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Dirrington Great Law

Dirrington Great Law (left) and Dirrington Little Law (right) looking south-eastwards Photo: © Neil Stewart Neil’s Hillwalking Exploits
Dirrington Great Law (left) and Dirrington Little Law (right) looking south-eastwards
Photo: © Neil Stewart: Neil’s Hillwalking Exploits

October 2016 saw members of the REELS team visit North Berwickshire en route home from attending a day conference in Newcastle organised by the Society for Name Studies in Britain and Ireland.  Dr Simon Taylor and Dr Leonie Dunlop (formerly of STIT, the precursor project to REELS) contributed papers.

Our objective was to conduct fieldwork and to enjoy the view of the rolling Lammermuir scenery and areas to the south from the top of Dirrington Great Law, a conspicuous hill of 398m situated 2.49km SSE of the village of Longformacus LMS and from its nearby smaller twin, Dirrington Little Law (363m), some 2km to the SW.  The forecast was not auspicious, but undaunted we briefly explored the mid-18th century parish church, with its simple Romanesque features and interesting gravestones, before journeying on to begin an ascent of the Great Law itself.

161016 Longformacus Church1
Longformacus Parish Church.  Photo Dàibhidh Grannd.

If you aren’t familiar with the hill-bagging terms such as Marilyn, Hump and Tump then the Online Database of British and Irish Hills is a good place to begin.  According to the database, Dirrington Great Law qualifies as all these three types of hill, being higher than 150m on all sides and having a top separated from other tops by more than 30m.  It is even distinct enough to warrant its very own Wikipedia page.

The earliest reference located so far to Dirrington Great Law and its smaller neighbour comes in a late 12th/early 13th century charter (1), which Dr Taylor translates: ‘also I have granted to them and by this my present charter confirmed the church of Horndean and certain sheilings in Lammermuir which are called (the) Diueringdounes…’ (2)  Further charters supply the variations: Diueringdon (3), Dunrindun (4) and Duurindun(?) (5).  May Williamson (6) adds to these: Diuiringdon and the later forms Deryngton (c1350), Derington (1478) and Derrington Law (1523).  She writes:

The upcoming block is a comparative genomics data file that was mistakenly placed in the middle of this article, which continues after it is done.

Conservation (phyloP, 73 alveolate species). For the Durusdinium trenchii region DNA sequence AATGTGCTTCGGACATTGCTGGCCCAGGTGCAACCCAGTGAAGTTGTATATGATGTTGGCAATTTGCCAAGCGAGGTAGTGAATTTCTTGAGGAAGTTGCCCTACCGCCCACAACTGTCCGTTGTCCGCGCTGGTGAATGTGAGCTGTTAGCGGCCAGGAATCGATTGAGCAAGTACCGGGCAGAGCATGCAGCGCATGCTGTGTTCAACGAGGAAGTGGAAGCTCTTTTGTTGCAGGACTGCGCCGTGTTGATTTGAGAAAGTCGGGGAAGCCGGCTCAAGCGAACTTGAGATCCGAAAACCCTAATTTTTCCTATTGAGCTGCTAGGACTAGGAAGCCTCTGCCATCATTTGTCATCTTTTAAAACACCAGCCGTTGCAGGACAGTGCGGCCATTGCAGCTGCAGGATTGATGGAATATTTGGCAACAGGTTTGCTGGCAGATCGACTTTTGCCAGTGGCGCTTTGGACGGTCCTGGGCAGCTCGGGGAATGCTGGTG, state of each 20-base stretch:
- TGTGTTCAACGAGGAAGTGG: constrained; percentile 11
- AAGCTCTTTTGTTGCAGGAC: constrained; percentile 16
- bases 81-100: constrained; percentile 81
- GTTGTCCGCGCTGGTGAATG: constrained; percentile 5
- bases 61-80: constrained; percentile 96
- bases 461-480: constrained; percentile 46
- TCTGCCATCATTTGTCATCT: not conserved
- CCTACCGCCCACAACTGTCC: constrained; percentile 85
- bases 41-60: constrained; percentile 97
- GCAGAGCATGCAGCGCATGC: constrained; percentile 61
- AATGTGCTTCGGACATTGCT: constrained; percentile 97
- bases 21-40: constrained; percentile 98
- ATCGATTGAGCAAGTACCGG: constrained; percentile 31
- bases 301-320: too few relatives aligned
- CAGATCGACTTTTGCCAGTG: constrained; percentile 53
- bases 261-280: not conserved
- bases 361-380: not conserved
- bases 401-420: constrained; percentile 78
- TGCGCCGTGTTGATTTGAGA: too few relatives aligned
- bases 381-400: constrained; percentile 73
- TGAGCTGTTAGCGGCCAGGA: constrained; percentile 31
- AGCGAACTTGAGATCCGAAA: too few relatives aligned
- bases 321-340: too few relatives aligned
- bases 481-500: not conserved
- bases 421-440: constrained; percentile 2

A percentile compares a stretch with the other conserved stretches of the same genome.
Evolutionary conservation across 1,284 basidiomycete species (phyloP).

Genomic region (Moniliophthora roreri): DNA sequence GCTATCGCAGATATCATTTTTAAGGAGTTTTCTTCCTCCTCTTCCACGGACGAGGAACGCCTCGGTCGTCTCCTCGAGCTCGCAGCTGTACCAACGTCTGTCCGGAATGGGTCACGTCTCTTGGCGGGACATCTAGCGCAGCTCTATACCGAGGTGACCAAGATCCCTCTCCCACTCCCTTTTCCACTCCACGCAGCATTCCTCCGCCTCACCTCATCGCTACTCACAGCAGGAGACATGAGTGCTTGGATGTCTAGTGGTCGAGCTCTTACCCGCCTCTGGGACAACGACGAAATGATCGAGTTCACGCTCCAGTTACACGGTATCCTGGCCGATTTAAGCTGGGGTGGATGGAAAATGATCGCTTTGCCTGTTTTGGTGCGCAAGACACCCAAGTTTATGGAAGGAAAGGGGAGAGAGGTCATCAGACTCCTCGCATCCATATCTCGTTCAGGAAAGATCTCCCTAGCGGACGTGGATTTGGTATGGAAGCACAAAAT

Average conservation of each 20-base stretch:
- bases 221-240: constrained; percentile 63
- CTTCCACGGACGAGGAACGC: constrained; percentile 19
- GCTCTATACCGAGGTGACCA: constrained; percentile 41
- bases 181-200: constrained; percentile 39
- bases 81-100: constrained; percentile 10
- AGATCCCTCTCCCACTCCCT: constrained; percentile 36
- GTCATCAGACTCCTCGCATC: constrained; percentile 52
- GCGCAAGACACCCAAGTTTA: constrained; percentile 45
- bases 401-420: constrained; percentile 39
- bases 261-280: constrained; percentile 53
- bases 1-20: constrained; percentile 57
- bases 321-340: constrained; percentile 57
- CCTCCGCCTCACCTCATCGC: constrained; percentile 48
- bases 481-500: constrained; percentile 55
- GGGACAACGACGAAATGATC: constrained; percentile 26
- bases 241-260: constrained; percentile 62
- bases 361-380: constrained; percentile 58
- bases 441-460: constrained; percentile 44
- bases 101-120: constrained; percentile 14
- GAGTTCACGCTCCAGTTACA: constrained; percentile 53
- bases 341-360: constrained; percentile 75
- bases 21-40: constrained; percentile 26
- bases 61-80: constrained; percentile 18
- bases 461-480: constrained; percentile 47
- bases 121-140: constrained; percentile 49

‘An OE form *Divering, Difering may be a patronymic based on a much simplified form of Dyċġferð, Dyċġfrið, but compare the River Deerness, Du: Diuerness, c1200, which seems to contain the same base, which is W dwfr, seen in many other river-names (ERN, 118-9). On this, in the OE form *dyfer, an –ing construction may have been made, so that *Dyferingdūn is “the hill by the rivers”.’

The eponymous(?) Dye Water at Longformacus Photo Dàibhidh Grannd.
The eponymous(?) Dye Water at Longformacus.  Photo Dàibhidh Grannd.

Dr Taylor is keen to re-examine this theory, suggesting instead that Dye Water, the major watercourse nearby, may also contain the same element as found in the Dirrington laws.

Dr Eila Williamson and Dàibhidh Grannd beginning the walk up Dirrington Great Law Photo Dr Simon Taylor.
Dr Eila Williamson and Dàibhidh Grannd beginning the walk up Dirrington Great Law.
Photo Dr Simon Taylor.

Our expedition too had a somewhat watery ending as is evident from the picture below.  Nevertheless it was a most enjoyable day out.

Dr Simon Taylor approaching the summit of Dirrington Great Law through low cloud Photo Dàibhidh Grannd.
Dr Simon Taylor approaching the summit of Dirrington Great Law through low cloud.
Photo Dàibhidh Grannd.

 

References

(1)  Kelso Lib.i no. 140, dated 1198 x 1214.

(2)  ‘concessi etiam eis et hac presenti carta mea confirmaui Ecclesiam de Horuerdene et quasdem scalingas in Lambermore que vocantur Diueringdounes…

(3)  Kelso Lib.i no. 143, dated 1203.

(4)  Kelso Lib.ii no. 460, dated 1243 x 1254.